Publishing Kerouac's 'On the Road' Scroll

The original draft text of Jack Kerouac's On The Road will be published to mark the 50th anniversary of the book next year. Kerouac wrote his draft of the novel in a three-week period in 1951 on taped-together sections of tracing paper, resulting in a single scroll of nearly 120 feet of paper. Characters in the scroll version bear the names of real-life friends of the author, such as Neal Cassady and Allen Ginsberg, rather than the fictionalized versions in the final edition.

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MICHELE NORRIS, host:

An artifact of another, more recent era will be made available to the public soon.

ROBERT SIEGEL, host:

It's the original version of the Jack Kerouac novel On the Road. The 50th anniversary of the book's publication is September 2007 and to mark that occasion, the version that Kerouac actually typed will be published for the first time.

NORRIS: Kerouac wrote his Beat Generation masterpiece on a taped-together scroll. Five years ago, the owner of the Indianapolis Colts bought it. It's housed at Indiana University's Lilly Library. Jim Canary is the head of Special Collections there and says he's read the whole thing.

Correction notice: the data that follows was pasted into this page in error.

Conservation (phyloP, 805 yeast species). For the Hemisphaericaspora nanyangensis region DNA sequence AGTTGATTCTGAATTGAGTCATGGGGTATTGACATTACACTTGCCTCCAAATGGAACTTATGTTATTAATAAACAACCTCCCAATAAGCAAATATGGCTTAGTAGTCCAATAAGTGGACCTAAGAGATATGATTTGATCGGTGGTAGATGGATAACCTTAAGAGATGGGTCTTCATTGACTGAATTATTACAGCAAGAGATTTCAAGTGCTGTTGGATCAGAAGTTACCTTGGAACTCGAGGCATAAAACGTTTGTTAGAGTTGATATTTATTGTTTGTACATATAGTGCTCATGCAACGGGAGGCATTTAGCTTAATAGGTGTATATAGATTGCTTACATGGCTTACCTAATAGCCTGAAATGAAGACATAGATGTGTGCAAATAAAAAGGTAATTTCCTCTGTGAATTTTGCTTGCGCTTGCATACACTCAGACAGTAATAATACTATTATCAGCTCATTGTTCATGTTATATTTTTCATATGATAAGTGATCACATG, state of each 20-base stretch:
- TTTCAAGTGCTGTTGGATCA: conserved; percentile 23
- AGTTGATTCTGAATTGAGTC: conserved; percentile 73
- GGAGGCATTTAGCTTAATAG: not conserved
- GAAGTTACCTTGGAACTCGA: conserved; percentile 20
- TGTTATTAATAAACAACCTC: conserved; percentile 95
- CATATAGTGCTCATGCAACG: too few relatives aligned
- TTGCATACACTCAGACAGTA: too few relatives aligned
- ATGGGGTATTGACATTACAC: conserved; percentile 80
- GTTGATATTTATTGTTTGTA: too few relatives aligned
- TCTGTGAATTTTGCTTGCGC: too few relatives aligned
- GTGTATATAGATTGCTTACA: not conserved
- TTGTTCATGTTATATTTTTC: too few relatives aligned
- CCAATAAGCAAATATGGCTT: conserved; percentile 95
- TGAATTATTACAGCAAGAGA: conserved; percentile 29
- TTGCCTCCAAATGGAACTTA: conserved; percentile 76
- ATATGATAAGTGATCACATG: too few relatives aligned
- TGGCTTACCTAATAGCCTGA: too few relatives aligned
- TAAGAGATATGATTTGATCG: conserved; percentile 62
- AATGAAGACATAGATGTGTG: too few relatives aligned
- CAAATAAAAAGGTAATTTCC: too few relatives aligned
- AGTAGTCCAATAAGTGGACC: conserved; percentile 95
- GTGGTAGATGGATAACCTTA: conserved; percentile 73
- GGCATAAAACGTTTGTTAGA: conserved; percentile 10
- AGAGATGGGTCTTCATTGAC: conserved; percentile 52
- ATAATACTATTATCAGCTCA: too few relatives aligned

Mr. JIM CANARY (Lilly Library, Indiana University): It's very different from the book. At the very beginning, in the printed book that we all know, it's, I first met Dean not long after my wife and I split up, whereas in the scroll it's, I first met Neil not long after my father died.

SIEGEL: This early version of On the Road also bears scratched-out passages, misspellings, made up words and there's the mark of Jack Kerouac's earliest and hungriest editor.

Mr. CANARY: The end just disappears. It's all mottled and gone. Jack wrote in pencil on the end of it, eaten by Potchki, a dog.

NORRIS: The 1951 scroll was typed out in three weeks, but it was based on four years of notes. Jack Kerouac hand cut paper in lengths of about 12�feet and taped them together. Hilary Holliday is the director of the Kerouac Center for American Studies at the University of Massachusetts at Lowell.

Ms. HILARY HOLLIDAY (Kerouac Center for American Studies, University of Massachusetts): Because this way he could just continue the thought and he didn't have to keep inserting new pages of paper into the typewriter.

SIEGEL: Jack Kerouac worked on his novel for another six years before it was published in 1957. That first version of On the Road is due out to mark the 50th anniversary next year. It will, however, be bound as a book, not a scroll.

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